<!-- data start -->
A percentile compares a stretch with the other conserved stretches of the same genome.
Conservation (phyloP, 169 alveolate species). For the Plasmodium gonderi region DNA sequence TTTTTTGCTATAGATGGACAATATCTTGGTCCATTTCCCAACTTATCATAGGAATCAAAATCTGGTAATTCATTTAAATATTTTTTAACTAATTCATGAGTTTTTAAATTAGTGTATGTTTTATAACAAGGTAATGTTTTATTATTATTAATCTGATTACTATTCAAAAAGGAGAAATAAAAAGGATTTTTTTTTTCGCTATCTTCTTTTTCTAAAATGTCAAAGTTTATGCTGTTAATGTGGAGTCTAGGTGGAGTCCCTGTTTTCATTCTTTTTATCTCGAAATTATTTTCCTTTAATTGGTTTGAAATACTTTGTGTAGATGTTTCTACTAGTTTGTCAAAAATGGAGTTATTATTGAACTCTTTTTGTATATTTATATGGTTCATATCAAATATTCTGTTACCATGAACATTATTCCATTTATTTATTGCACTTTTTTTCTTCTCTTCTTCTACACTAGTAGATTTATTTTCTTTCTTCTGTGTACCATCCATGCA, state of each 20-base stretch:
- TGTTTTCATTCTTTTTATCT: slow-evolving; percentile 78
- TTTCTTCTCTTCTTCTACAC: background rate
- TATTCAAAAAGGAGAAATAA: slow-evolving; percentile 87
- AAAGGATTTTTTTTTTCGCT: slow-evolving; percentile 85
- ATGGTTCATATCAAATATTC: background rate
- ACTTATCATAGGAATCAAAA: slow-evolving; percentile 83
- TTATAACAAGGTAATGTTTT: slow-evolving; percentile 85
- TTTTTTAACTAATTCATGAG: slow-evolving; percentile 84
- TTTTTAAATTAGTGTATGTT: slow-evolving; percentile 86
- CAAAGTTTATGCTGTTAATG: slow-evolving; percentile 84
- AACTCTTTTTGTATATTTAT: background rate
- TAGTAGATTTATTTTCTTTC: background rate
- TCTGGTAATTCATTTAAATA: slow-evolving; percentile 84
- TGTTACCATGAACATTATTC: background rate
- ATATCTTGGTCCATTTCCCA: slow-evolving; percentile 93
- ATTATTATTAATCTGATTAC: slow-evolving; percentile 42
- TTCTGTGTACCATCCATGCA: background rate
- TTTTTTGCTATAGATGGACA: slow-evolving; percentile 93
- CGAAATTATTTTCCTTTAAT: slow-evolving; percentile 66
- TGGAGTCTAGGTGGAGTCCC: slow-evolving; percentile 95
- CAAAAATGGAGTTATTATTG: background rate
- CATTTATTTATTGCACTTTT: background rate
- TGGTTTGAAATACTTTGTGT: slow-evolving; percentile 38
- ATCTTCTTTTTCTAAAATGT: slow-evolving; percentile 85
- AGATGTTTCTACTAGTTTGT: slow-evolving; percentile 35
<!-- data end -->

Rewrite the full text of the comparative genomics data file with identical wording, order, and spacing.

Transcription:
A percentile compares a stretch with the other conserved stretches of the same genome.
Conservation (phyloP, 169 alveolate species). For the Plasmodium gonderi region DNA sequence TTTTTTGCTATAGATGGACAATATCTTGGTCCATTTCCCAACTTATCATAGGAATCAAAATCTGGTAATTCATTTAAATATTTTTTAACTAATTCATGAGTTTTTAAATTAGTGTATGTTTTATAACAAGGTAATGTTTTATTATTATTAATCTGATTACTATTCAAAAAGGAGAAATAAAAAGGATTTTTTTTTTCGCTATCTTCTTTTTCTAAAATGTCAAAGTTTATGCTGTTAATGTGGAGTCTAGGTGGAGTCCCTGTTTTCATTCTTTTTATCTCGAAATTATTTTCCTTTAATTGGTTTGAAATACTTTGTGTAGATGTTTCTACTAGTTTGTCAAAAATGGAGTTATTATTGAACTCTTTTTGTATATTTATATGGTTCATATCAAATATTCTGTTACCATGAACATTATTCCATTTATTTATTGCACTTTTTTTCTTCTCTTCTTCTACACTAGTAGATTTATTTTCTTTCTTCTGTGTACCATCCATGCA, state of each 20-base stretch:
- TGTTTTCATTCTTTTTATCT: slow-evolving; percentile 78
- TTTCTTCTCTTCTTCTACAC: background rate
- TATTCAAAAAGGAGAAATAA: slow-evolving; percentile 87
- AAAGGATTTTTTTTTTCGCT: slow-evolving; percentile 85
- ATGGTTCATATCAAATATTC: background rate
- ACTTATCATAGGAATCAAAA: slow-evolving; percentile 83
- TTATAACAAGGTAATGTTTT: slow-evolving; percentile 85
- TTTTTTAACTAATTCATGAG: slow-evolving; percentile 84
- TTTTTAAATTAGTGTATGTT: slow-evolving; percentile 86
- CAAAGTTTATGCTGTTAATG: slow-evolving; percentile 84
- AACTCTTTTTGTATATTTAT: background rate
- TAGTAGATTTATTTTCTTTC: background rate
- TCTGGTAATTCATTTAAATA: slow-evolving; percentile 84
- TGTTACCATGAACATTATTC: background rate
- ATATCTTGGTCCATTTCCCA: slow-evolving; percentile 93
- ATTATTATTAATCTGATTAC: slow-evolving; percentile 42
- TTCTGTGTACCATCCATGCA: background rate
- TTTTTTGCTATAGATGGACA: slow-evolving; percentile 93
- CGAAATTATTTTCCTTTAAT: slow-evolving; percentile 66
- TGGAGTCTAGGTGGAGTCCC: slow-evolving; percentile 95
- CAAAAATGGAGTTATTATTG: background rate
- CATTTATTTATTGCACTTTT: background rate
- TGGTTTGAAATACTTTGTGT: slow-evolving; percentile 38
- ATCTTCTTTTTCTAAAATGT: slow-evolving; percentile 85
- AGATGTTTCTACTAGTTTGT: slow-evolving; percentile 35